Measuring company culture

Some claim their company culture is ‘young, vibrant and fun’. Others call it ‘casual, yet professional and ethical’, and there are even those whose culture is ‘characterised by open doors and open minds’. But what actually is company culture and can it be measured? How can you ensure your projected company image corresponds with the actual workplace?

Firstly, company culture is dependent on the mission, values and direction of the business, and, as Steve Izzard, managing consultant of culture change specialist BML, iterates, 75 per cent of what drives company culture should come from management.

‘The values must be demonstrated by the leadership team,’ he says, ‘and they need to set an example to the rest of the company. It must never be a case of “do as I say, not as I do.” That can seriously damage the morale and efficiency of your workforce.’

Calculating culture

Company culture is not new management rhetoric – businesses have been making conscious efforts to identify, quantify or improve it for more than a decade. But it’s only in the last few years that a reliable means of measuring it has been established. This is based mainly on benchmarking, using surveys of all staff in the company compared against surveys by other companies in similar sectors. These surveys should reveal which opposing qualities exist in the workplace and why. Any prevailing negative issues should then be addressed.

The most commonly used measurement tool is the nine factors model, run by diagnostics firm Hemsley Fraser. Employees undergo a range of assessments to ascertain where the company falls within the positive and negative values relating to the nine factors, as set out on the left.

Empowering staff

Paul Turner, general manager of people at the West Bromwich building society, has been using the nine factors model since 1999, a period that has seen the business increase turnover and market share and pick up several awards for staff satisfaction.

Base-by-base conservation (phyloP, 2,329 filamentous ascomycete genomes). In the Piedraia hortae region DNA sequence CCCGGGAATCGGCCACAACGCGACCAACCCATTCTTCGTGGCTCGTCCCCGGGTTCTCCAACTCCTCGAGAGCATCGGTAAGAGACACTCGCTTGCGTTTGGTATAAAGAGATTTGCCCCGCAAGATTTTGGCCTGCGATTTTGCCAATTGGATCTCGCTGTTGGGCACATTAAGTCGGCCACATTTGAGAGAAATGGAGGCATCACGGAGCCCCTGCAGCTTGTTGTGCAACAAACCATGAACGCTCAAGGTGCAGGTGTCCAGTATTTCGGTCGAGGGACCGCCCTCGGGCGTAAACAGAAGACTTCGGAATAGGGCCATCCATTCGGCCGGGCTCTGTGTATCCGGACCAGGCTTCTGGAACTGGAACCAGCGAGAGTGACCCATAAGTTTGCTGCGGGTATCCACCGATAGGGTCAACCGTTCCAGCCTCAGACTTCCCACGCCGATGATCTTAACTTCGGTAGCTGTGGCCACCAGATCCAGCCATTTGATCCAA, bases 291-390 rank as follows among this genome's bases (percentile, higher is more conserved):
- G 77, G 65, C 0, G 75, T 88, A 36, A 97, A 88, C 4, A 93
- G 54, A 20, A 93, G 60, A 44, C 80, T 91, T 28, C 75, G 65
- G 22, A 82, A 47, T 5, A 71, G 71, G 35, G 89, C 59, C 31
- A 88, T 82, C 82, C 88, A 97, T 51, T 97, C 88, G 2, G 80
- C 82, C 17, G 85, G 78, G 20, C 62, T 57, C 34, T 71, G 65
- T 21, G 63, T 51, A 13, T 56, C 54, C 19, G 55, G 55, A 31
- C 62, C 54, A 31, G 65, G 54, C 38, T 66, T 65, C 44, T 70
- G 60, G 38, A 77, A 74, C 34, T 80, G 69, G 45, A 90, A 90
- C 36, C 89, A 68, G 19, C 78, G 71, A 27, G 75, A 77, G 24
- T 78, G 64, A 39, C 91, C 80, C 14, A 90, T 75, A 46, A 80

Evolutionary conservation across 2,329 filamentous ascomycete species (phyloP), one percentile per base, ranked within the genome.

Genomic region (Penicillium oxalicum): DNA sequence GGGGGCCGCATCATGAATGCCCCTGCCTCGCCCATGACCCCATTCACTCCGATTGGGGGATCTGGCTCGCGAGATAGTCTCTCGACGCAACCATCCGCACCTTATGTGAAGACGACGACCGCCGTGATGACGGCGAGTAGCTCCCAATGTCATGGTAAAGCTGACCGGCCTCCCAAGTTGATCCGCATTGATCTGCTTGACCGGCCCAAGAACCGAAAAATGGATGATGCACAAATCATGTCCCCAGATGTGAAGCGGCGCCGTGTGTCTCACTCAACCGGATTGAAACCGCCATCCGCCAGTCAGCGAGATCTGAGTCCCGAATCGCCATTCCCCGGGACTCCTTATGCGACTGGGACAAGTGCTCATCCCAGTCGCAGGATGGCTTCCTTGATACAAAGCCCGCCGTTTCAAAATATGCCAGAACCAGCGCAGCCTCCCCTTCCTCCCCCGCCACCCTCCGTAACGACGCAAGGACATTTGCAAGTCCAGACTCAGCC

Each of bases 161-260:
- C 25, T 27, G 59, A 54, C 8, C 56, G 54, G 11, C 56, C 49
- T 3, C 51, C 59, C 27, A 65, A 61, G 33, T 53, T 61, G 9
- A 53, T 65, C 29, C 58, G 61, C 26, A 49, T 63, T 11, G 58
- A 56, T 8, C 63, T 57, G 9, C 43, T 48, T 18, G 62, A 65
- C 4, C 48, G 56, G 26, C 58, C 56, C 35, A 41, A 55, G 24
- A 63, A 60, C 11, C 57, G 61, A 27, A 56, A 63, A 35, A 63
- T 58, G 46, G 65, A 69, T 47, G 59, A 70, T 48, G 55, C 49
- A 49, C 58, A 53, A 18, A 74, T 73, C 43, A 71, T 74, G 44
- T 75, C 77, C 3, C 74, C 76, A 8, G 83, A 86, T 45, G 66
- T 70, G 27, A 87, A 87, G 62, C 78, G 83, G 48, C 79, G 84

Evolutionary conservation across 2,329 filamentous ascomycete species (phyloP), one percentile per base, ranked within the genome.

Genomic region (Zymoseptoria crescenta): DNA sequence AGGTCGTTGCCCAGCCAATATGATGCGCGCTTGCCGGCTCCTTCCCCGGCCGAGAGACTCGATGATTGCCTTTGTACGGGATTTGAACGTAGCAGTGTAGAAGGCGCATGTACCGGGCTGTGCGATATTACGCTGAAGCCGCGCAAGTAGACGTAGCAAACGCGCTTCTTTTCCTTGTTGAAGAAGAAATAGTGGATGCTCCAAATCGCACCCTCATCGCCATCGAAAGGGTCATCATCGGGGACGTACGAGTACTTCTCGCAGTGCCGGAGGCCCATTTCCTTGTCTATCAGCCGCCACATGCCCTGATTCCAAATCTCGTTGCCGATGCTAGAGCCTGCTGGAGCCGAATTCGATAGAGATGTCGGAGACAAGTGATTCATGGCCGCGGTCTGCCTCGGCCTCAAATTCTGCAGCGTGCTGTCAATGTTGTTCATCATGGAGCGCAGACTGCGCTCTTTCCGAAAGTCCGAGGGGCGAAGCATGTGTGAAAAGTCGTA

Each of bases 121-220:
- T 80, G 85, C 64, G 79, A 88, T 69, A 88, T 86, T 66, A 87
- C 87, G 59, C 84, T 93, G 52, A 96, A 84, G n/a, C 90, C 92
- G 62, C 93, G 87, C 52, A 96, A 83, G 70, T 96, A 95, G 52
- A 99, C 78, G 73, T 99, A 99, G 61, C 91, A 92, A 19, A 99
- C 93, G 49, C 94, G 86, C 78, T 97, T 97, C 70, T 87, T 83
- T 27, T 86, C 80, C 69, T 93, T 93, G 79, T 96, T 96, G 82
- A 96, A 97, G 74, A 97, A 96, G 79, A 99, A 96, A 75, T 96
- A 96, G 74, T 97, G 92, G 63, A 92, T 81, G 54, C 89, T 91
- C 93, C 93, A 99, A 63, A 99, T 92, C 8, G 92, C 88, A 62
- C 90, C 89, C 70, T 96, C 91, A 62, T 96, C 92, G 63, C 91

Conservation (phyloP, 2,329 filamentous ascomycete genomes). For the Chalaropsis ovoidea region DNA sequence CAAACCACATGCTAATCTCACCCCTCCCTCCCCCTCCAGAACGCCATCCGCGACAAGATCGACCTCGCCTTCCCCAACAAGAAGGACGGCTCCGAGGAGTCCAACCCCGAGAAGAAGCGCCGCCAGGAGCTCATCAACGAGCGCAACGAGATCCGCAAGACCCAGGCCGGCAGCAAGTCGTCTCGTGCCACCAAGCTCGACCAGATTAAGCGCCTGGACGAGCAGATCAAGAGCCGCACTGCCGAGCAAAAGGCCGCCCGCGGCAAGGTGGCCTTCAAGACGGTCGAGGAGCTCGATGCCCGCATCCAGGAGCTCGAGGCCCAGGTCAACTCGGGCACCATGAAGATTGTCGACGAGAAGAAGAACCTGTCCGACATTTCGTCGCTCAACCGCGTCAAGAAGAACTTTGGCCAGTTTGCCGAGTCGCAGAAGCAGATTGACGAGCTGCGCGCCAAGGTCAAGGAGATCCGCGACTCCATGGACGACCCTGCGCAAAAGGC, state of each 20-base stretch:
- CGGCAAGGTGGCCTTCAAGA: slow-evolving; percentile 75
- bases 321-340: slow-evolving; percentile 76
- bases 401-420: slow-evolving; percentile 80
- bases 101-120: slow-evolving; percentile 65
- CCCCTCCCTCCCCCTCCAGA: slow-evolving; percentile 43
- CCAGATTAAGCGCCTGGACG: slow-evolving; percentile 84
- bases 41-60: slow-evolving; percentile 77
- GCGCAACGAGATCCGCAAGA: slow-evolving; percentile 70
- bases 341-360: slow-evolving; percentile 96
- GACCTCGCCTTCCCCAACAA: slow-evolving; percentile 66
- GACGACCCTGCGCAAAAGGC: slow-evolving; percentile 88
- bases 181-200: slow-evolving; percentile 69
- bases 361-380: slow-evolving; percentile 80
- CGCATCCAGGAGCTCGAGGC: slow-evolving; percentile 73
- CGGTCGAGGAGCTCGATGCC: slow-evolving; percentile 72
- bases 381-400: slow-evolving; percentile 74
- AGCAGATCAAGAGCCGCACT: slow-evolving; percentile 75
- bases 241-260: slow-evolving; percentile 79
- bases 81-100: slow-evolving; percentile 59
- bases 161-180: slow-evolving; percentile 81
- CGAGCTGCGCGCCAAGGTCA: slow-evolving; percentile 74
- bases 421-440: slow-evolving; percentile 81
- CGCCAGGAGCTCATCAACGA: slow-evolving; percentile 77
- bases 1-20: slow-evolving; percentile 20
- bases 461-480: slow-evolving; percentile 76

‘We visualised a coaching style of management ‘that is more about allowing employees to be creative and come up with solutions themselves,’ he explains.

Turner finds the use of an external survey of the nine factors invaluable because, he says, ‘It allows us to put a number on our culture and compare it to our peers.’ Also helpful is the ability to analyse culture within individual departments.

However, he warns that action must be taken on the back of the survey, as simply asking staff what they think can be demotivating if they never see anything change as a result.

‘You have to create a dialogue with employees after the survey, firstly to show that you did listen and secondly, to get more detail on what they told you.’ This is the point at which action can be taken to change culture.

‘The majority of the impetus comes from management behaviour,’ Turner explains. ‘It can’t be a “command and control” leadership style, there must be some flexibility.’

Izzard agrees. ‘It is like the crew on an airline. During take-off and landing everything must be tightly controlled, but while in the air there is some leeway to be more laid-back and less constrained.’

Stick with it

Turner warns that benchmarking company culture is no quick-fix solution and improved results are unlikely to materialise for at least nine months, so it requires commitment.

‘Running the same process at regular intervals, using exactly the same core survey, means we can keep track of trends and accurately measure our progress,’ concludes Turner. ‘It’s a long-term investment but it pays off in productivity.’

The Nine Factors Model of culture measurement

Factor Positive value Negative value
Identification with vision and values Loyalty Alienation
Equity – balance between expectations and actions Fairness Injustice
Treating others equally Respect Prejudice
Consensus among staff Understanding Discord
Commitment to achieving goals Confidence Failure
Rational approach to problem-solving Honesty Deception
Process of mutual development Growth Regression
Group dynamic Harmony Conflict
Internal alignment with organisation’s beliefs Trust Suspicion

Nick Britton

Nick Britton

Nick was the Managing Editor for our sister website growthbusiness.co.uk when it was owned by Vitesse Media, before moving on to become Head of Investment Group and Editor at What Investment and thence...

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